HOMILY – JANUARY 15
Through the prophet Isaiah in the first reading, God addresses fond words to his people Israel: “You,” he says, “are my servant, through whom I show my glory!” And Israel responds gratefully, in the first person singular, as though the whole nation were one person: “The Lord formed me as his servant from the womb. . . I am made glorious in the sight of the Lord!” And the complimentary dialogue goes on, as God ups the ante: “It is too little for you to be my servant. . . I will make you a light to the nations, that my salvation may reach to the ends of the earth!”
What an ecstatic moment! The Lord and his people, striving and singing to outdo one another in honor and praise. If that’s the contest, God of course wins. His love for us is infinite, and we owe him praise and adoration, not only for all he’s done for us but simply for who he is in himself. God DESERVES our worship. We don’t DESERVE anything from God. Life itself is his undeserved gift, let alone all the graces we are given to glorify God by building on the gifts he has provided.
The really important and forward-looking thing about this prophecy is that the Lord is calling his people to be more than just self-concerned or preoccupied with their status. They are to be a light to ALL the nations, so that God’s desire that all people be called to salvation can be fulfilled. For that task, God chose a people whose land kept getting overrun by everyone, a people who kept chasing off after other gods and idols, a people who kept imitating the pagans to whom they were supposed to be a light, a people who so often were perfectly happy being self-concerned and preoccupied with their status as the chosen people. Sound familiar? That’s not just Israel, that’s not just the Old Testament, that’s the New Testament, that’s the CHURCH, that’s you, and that’s me.
It might or might not have been the poet Ogden Nash who wrote the brief lines often attributed to him: “How odd of God to choose the Jews.” That little verse is not anti-Semitic. It concisely states something we find right in the Old Testament itself. As with the Jewish people, so with the Church: God does not necessarily choose the best and the brightest to be a light to the nations. The Twelve Apostles were eleven fishermen and a tax collector–not exactly a cabinet of Rhodes scholars or Nobel Prize winners. And the pattern continues, as I observe each morning as I stare at myself in the mirror once again and offer God the words of my morning prayer: “Well, I can’t figure it out, but You must know what You’re doing!” As Simon Peter said, falling on his knees before Jesus, “Leave me, Lord, for I am a sinful man.” And to paraphrase Jesus’ response, he said, “You ain’t seen NOTHIN’ yet!”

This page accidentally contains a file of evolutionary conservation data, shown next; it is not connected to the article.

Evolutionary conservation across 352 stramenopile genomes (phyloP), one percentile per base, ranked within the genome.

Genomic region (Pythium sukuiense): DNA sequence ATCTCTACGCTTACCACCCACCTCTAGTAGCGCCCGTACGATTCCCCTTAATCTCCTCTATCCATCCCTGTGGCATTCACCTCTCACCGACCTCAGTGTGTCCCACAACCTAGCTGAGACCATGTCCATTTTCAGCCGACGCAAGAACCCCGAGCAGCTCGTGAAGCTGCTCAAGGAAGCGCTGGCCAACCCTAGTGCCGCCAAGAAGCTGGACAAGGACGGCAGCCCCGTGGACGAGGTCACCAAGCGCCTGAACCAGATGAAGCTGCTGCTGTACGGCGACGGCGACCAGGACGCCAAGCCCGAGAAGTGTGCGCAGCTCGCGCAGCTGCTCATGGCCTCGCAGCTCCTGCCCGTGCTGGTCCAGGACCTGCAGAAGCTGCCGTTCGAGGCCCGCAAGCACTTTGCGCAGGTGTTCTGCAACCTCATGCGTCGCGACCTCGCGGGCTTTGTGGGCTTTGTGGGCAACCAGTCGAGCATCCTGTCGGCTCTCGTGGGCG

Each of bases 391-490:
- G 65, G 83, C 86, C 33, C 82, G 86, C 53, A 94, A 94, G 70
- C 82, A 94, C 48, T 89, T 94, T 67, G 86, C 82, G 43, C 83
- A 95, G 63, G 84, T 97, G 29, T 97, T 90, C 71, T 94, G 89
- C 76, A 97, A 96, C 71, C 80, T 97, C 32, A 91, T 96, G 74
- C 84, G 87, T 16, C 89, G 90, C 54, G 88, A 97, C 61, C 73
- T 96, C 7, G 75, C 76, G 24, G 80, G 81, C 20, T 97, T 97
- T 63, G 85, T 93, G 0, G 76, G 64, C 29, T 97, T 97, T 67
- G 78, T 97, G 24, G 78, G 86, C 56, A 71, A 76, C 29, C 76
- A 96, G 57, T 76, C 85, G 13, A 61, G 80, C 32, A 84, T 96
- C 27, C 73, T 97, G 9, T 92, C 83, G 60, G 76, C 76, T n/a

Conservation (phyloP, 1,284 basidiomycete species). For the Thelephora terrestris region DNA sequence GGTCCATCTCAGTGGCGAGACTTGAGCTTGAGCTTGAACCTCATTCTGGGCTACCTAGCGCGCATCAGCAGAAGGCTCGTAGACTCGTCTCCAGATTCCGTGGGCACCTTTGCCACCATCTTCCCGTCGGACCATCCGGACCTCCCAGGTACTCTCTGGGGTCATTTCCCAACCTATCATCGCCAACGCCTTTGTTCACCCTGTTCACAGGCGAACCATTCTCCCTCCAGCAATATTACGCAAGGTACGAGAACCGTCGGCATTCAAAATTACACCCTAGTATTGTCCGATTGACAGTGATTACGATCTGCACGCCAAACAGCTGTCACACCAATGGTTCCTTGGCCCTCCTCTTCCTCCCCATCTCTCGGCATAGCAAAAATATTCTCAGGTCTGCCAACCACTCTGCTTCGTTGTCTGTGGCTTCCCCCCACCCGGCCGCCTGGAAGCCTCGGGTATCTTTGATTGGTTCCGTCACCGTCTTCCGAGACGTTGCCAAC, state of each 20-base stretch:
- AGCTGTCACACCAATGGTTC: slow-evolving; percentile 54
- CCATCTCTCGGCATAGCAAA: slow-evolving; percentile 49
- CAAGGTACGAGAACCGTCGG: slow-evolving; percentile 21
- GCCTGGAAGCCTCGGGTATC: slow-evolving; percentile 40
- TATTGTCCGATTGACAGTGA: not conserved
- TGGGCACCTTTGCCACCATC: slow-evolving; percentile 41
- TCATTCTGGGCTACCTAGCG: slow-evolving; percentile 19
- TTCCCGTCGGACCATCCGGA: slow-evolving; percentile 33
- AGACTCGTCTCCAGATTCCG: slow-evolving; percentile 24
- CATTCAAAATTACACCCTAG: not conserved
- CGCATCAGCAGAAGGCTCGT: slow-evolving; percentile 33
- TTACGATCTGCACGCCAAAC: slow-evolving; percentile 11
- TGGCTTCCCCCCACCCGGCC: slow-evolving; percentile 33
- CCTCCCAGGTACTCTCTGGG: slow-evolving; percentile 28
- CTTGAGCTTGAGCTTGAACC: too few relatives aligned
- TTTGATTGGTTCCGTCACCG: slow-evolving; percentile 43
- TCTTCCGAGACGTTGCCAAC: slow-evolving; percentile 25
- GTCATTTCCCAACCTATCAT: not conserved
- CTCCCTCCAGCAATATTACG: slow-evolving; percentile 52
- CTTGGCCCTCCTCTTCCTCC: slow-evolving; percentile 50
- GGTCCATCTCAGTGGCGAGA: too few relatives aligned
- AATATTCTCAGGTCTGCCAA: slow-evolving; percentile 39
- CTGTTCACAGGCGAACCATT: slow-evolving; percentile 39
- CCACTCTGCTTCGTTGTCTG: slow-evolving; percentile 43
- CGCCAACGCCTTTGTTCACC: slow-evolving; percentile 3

And that’s where we are left with Jesus: along the Jordan River with John the Baptist pointing to the Lord and saying, “Behold, the LAMB OF GOD! There’s the One who takes away the sin of the world.” Just as “world” includes ALL people, ALL nations, so the word “sin” here includes ALL sins, theirs, yours, mine, and ours. All actions, words, thoughts, and attitudes that threaten to divide and destroy the human race whom God created and creates in love and for love. that’s what Christ comes to repair and restore.
We are likewise left with Jesus in company with St. Paul and his Corinthians as he writes to them: “You have been sanctified in Christ Jesus, called to be holy.” The words of John the Baptist have echoed in the ears and hearts of the Christian faithful for two millennia now, every time we prepare to approach the Lord to be nourished with his Body and Blood, the fruit of his Sacrifice, in the Holy Eucharist: “Behold, the Lamb of God!” We are confronted with the Infinite Mystery every time the priest or minister of Communion holds up the Host and proclaims, “The Body of Christ!” to receive our acclamation and affirmation: “AMEN!” When we think of all that “AMEN!” means, our acceptance of Jesus, his acceptance of us, our commitment to share in his sufferings, his sharing in ours, we can have the utmost confidence in him as our Lord and Savior. Confidence, yes; but we’ll also know that we ought not approach the Sacrament nor utter that “AMEN” casually, ever again. “Behold, the Lamb of God!”